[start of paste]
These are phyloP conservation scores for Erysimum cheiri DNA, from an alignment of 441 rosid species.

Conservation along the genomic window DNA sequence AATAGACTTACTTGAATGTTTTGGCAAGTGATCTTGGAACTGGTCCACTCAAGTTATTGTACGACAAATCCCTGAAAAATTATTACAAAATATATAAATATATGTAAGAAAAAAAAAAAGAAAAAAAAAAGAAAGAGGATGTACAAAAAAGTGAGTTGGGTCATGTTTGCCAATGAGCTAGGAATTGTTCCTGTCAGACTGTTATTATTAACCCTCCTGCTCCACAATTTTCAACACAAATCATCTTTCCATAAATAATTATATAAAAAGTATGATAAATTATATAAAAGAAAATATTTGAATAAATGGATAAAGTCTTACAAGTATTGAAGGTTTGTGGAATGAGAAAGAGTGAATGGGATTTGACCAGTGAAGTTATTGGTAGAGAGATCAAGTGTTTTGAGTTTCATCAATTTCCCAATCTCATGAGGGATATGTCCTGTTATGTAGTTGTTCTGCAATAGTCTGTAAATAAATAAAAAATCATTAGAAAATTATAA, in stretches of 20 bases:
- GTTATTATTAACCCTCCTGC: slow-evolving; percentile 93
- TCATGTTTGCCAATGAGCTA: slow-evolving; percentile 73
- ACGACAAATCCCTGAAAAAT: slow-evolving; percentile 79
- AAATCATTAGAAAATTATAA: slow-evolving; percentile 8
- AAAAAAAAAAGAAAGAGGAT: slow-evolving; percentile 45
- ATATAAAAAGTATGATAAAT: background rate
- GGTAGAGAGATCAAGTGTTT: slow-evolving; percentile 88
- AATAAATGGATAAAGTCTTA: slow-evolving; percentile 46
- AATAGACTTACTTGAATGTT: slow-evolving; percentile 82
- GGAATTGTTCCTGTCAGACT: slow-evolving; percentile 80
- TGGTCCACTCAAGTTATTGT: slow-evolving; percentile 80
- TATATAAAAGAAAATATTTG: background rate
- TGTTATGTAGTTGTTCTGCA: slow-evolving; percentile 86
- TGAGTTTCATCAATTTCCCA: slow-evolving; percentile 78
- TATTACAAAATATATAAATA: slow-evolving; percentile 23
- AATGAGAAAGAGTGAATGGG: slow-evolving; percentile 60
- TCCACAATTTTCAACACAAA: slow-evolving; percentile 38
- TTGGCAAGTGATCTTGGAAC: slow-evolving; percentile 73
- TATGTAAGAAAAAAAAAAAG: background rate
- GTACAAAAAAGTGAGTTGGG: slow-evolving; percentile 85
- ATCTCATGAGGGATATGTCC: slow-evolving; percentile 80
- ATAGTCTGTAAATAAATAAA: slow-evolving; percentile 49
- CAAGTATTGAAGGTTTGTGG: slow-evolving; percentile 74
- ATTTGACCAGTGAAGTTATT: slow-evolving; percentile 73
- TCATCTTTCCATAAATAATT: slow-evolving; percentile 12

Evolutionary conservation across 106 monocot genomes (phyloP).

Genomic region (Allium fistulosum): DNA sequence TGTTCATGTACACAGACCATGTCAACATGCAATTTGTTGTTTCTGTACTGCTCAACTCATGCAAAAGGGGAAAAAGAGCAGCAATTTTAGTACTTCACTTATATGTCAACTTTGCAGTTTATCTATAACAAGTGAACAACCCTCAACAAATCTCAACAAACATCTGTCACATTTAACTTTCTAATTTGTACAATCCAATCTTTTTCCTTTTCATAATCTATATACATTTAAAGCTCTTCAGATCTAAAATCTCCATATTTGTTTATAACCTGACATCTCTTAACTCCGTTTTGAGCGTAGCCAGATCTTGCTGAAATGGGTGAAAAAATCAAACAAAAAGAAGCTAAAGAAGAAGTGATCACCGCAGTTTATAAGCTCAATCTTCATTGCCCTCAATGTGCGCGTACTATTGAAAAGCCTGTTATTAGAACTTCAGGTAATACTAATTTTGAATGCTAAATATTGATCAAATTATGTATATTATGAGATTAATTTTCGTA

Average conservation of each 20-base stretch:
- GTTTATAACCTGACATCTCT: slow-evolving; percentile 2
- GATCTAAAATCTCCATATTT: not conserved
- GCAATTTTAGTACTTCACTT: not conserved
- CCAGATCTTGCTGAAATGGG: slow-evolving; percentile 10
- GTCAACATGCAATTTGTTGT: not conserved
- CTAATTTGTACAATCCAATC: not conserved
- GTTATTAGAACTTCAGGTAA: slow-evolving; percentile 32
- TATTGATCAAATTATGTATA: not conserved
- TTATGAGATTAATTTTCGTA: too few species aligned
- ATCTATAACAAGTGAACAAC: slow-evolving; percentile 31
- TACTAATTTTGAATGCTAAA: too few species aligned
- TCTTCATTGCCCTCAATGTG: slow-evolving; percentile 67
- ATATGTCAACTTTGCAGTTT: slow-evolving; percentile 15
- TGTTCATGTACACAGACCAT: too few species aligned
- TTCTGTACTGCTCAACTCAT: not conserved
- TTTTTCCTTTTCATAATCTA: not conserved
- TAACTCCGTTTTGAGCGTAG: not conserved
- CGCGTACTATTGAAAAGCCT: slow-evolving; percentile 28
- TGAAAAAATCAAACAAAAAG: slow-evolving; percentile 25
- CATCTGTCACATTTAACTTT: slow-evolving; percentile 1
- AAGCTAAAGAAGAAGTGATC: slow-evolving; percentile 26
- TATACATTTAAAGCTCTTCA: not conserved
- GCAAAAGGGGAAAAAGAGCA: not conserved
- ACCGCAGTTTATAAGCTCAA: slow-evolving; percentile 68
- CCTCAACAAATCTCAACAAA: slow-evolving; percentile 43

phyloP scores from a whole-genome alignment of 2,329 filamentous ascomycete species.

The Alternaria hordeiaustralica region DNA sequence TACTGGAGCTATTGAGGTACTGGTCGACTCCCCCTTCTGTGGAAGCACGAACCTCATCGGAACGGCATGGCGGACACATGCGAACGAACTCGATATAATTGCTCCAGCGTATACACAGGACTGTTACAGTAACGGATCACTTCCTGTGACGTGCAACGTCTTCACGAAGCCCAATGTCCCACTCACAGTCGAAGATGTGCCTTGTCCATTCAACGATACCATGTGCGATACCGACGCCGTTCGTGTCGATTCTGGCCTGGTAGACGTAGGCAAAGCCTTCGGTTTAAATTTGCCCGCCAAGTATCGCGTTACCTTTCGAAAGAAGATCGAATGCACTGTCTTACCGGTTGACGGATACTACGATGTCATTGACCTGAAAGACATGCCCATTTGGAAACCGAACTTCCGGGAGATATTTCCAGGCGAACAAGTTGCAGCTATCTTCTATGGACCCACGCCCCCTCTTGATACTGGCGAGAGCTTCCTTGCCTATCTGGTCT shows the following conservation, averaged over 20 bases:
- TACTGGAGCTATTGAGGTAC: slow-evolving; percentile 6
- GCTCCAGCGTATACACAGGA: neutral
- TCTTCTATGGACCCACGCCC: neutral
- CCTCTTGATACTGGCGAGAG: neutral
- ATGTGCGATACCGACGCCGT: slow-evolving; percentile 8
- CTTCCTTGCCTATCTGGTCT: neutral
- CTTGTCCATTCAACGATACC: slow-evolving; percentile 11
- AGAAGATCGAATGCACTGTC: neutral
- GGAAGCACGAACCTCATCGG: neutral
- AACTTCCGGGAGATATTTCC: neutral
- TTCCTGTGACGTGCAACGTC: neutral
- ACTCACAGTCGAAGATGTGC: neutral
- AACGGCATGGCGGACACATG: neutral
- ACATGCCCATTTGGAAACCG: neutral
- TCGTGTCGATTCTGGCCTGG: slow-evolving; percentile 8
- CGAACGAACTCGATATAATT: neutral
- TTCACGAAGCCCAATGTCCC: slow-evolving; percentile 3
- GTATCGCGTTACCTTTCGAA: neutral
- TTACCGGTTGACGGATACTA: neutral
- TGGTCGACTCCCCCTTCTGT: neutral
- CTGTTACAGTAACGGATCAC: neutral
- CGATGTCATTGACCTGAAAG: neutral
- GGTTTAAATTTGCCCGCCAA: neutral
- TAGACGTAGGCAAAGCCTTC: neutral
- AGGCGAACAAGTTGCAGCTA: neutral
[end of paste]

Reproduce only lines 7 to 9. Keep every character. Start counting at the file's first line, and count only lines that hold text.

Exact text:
- AAAAAAAAAAGAAAGAGGAT: slow-evolving; percentile 45
- ATATAAAAAGTATGATAAAT: background rate
- GGTAGAGAGATCAAGTGTTT: slow-evolving; percentile 88